Enhancing the Healing Environment
Barton Moss has implemented change modelled on the Enhancing Healing Environment framework. This framework was originally developed for dementia care homes with good effect and now has been rolled out to prisons and hospitals.
Moss has created an environment that feels safe and secure for young people, including
smaller family style units, more homely feeling to the young people’s rooms,
personal belongings are encouraged. The young
people also participate in the food preparation and other activities that build
life skills without being chores. The environment has indoor and outdoor
activities including caring for animals, gardening, building and sporting
activities; alongside creative opportunities.
not only provided me with the opportunity on site but has continued to support
me with resources and links to key people that supported change in other
residences like the Kings Fund Project which funded the Enhancing the Healing
Environment Programme. The Kings Fund
Project also supported the changes in the health area at Hindley Youth Offender
Hindley young people were core to the consultation process, as they should be, and
other stakeholders were included which resulted in the clinic area being
transformed to a safe user-friendly space.
Young people in Hindley had high levels of non-attendance for their health appointments, however, since the change of environment this has improved by 67% with no incidents of vandalism/graffiti in the health area. The space has been used for health promotion activities such as “beer goggles and remote-controlled cars”.
Below is a picture of the health waiting area from Hindley Youth Offenders Institute designed by the young people. I felt I had to include this as it is so far from anything I have seen currently in New Zealand. The lighting, colours and ambiance instantly promote a sense of warmth and comfort.
Health is a right for all young people in New Zealand wherever they may be placed. We can learn much from these models in the UK that are achieving improved outcomes for young people. Many of the care facilities in New Zealand are not fit for purpose now and would benefit from applying the Enhancing Healing Environments framework to them. As NZ systems for children and young people are changing from large residential environments to smaller units the evidence still applies – create environments that promote healing.
In March 2016, Jess McVicar, spokeswoman for the Sensible Sentencing Trust was interviewed on TVNZ’s Breakfast programme. She gave her feedback on the proposal to change the jurisdiction of the Youth Court to include young people aged 17 years of age.
Adamant that she knew exactly what she was doing at 17, Ms McVicar suggested that young people of this age would be more likely to change their offending behaviour if they were dealt with in the adult court – that the offending behaviour of 17 year olds would be curbed through “a bit of a scare”.
Youth… and Justice
The youth justice system in New Zealand is world class. It is based on a model of restorative and therapeutic justice, holding young people to account for their behaviour whilst striving to help them address the underlying issues that manifest in offending.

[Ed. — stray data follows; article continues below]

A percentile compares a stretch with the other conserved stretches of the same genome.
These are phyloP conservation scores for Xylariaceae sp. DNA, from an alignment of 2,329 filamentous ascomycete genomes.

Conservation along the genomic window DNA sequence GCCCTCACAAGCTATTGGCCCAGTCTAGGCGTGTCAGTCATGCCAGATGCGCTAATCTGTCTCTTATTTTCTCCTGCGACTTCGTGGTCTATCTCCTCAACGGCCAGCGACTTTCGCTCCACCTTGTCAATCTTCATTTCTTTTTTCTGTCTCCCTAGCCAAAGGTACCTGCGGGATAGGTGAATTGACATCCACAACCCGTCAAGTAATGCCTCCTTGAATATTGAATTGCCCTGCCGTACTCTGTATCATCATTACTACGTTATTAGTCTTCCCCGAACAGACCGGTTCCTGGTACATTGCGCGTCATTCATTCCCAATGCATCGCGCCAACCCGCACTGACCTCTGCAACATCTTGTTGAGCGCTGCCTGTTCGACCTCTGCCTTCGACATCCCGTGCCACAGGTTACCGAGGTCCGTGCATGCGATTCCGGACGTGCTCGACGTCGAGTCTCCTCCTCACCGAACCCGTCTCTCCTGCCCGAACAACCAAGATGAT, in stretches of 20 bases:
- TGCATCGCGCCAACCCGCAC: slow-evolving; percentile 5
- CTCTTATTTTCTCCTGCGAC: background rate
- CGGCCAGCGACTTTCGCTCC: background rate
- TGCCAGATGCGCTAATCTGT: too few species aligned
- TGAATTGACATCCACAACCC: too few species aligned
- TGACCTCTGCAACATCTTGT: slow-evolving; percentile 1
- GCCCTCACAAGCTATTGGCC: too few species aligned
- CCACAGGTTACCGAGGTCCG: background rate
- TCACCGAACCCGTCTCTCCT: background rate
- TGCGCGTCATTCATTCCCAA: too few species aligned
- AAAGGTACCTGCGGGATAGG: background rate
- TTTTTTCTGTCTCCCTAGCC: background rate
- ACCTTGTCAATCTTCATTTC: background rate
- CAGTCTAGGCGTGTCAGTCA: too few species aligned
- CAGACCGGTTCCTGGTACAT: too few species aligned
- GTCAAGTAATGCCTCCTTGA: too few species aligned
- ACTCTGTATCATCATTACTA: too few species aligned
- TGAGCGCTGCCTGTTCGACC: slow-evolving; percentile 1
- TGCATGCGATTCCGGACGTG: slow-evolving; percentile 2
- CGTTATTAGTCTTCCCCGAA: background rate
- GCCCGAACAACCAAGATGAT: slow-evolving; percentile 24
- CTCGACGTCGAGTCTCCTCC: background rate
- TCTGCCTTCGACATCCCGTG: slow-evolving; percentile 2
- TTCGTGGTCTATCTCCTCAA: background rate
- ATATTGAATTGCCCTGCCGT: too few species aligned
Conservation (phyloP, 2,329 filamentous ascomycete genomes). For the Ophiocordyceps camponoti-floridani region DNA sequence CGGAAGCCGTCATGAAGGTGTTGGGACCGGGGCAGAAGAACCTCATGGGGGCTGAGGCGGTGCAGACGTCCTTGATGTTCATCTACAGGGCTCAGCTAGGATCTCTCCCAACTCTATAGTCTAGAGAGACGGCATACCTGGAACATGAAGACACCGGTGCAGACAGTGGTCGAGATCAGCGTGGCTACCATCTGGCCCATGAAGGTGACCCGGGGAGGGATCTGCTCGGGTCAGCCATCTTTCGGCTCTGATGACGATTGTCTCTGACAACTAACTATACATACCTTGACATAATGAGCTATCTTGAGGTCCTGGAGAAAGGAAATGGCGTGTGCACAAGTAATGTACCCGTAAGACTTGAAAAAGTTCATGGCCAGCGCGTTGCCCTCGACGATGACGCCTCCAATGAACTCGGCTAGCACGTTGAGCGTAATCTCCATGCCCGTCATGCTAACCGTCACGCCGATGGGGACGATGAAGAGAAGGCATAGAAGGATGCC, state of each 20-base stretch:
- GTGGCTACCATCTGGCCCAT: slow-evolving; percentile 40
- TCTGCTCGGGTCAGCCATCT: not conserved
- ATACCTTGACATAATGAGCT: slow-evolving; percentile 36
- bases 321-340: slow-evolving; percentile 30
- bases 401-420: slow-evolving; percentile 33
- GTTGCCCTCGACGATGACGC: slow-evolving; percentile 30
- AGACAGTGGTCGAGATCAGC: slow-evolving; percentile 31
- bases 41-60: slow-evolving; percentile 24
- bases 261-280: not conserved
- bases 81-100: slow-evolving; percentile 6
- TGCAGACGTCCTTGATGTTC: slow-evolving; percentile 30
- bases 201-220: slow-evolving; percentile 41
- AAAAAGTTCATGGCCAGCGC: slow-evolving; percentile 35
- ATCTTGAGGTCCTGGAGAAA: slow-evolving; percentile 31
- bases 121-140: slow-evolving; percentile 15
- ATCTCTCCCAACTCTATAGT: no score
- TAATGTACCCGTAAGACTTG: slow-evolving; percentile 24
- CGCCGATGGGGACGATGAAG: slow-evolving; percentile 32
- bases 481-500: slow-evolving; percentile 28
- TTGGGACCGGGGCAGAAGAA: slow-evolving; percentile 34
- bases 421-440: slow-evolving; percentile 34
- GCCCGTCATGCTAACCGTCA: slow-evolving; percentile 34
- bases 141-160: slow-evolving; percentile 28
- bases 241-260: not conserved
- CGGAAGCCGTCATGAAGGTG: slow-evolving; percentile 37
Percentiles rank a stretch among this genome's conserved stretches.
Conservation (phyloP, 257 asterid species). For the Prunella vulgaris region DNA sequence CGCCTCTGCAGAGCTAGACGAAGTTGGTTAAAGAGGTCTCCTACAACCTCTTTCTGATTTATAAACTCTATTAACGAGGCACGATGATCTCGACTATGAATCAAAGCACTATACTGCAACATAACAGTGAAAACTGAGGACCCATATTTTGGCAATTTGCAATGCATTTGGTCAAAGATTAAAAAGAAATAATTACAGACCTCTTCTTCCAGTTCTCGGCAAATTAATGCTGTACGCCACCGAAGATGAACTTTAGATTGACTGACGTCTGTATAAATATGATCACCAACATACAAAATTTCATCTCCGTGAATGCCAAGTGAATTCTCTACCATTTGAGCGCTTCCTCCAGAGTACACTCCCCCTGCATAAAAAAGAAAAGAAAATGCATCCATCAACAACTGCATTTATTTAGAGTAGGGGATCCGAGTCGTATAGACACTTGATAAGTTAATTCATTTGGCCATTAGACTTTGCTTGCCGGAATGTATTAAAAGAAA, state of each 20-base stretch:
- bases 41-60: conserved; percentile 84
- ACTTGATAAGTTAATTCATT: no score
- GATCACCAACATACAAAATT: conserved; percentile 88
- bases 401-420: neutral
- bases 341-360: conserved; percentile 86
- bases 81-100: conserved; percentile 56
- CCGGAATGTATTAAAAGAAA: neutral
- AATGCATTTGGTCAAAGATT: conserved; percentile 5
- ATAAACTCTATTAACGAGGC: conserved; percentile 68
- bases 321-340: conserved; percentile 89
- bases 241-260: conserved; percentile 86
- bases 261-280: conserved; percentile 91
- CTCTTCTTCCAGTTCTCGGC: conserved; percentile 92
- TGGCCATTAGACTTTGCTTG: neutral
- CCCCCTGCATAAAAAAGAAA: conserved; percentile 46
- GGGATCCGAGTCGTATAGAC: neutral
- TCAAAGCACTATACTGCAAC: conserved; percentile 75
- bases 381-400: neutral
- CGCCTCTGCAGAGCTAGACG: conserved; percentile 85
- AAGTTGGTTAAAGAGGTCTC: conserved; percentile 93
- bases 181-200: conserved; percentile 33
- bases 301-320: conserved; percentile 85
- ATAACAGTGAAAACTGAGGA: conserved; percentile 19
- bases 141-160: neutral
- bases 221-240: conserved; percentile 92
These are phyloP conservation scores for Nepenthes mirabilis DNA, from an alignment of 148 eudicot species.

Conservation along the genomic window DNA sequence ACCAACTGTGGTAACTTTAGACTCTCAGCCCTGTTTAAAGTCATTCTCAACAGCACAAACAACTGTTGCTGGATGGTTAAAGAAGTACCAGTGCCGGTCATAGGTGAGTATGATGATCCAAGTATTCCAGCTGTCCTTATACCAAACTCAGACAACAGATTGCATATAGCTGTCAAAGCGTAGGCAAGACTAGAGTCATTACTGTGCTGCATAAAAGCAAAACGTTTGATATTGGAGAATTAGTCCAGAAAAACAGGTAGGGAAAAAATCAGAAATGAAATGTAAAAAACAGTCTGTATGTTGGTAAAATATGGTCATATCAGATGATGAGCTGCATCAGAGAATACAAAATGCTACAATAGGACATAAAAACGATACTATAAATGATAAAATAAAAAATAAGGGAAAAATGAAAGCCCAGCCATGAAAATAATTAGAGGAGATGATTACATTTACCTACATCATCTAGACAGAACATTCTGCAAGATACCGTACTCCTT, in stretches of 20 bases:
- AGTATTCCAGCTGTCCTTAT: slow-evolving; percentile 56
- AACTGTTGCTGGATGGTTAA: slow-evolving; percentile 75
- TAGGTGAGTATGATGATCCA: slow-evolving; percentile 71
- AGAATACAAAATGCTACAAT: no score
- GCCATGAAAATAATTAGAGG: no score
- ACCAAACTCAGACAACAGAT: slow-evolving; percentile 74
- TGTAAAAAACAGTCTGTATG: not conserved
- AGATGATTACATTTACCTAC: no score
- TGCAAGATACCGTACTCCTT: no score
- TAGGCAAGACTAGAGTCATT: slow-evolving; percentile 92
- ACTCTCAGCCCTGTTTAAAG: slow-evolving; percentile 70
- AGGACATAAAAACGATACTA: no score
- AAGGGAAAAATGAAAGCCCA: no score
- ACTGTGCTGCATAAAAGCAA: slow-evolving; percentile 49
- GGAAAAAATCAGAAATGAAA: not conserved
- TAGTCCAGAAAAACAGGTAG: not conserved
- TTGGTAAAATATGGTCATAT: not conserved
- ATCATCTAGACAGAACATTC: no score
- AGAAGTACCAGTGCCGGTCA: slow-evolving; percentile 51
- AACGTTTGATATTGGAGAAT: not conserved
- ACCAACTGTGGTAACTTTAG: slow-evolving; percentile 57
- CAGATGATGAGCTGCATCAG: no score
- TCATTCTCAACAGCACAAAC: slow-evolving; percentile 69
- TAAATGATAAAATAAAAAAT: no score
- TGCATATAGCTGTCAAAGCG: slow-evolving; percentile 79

For the last 10 years, I have worked within this system. In the last 12 months, the Vodafone Fellowship has released me to focus on my passion: young people within the legal system and the issues that they face understanding the language associated with that journey.
I’ve had a bit of a scare! The processes within our youth justice system that are designed to be restorative often fall at the language hurdle. Well intentioned agencies and dedicated youth justice professionals fail to account for the fact that the majority of young people we work with have a significant and identifiable problem with oral language.
He sat across the table from me in the classroom. I asked him how his court appearance went. “All guds… [pause] – but what does ‘guilty’ mean?” [16 year old]
A “significant and identifiable issue with oral language” describes young people who struggle to understand what people are saying to them and to express themselves.
Research indicates at least 60% of young people within the youth justice system have oral language problems. Youth justice professionals that I have encountered around New Zealand put the figure much higher – “ALL the young people I work with have problems with language.”
Youth were once children – who were once babies
Issues with oral language don’t start when a young person is arrested. The developmental work vital for oral language competence should have started 17 years previously in the context of whanau relationship. Bonding, attachment, developing language, turn-taking, learning to relate to others, understanding the world of words and using words to express yourself effectively.
When these foundations aren’t established for whatever reason, problems with oral language result and children carry these issues into their ‘young person’ years. There is a strong association between behavioural difficulties and oral language difficulties.
Many young people involved in offending are disengaged from education, training or employment and yet engagement in education, training or employment is a protective factor against offending.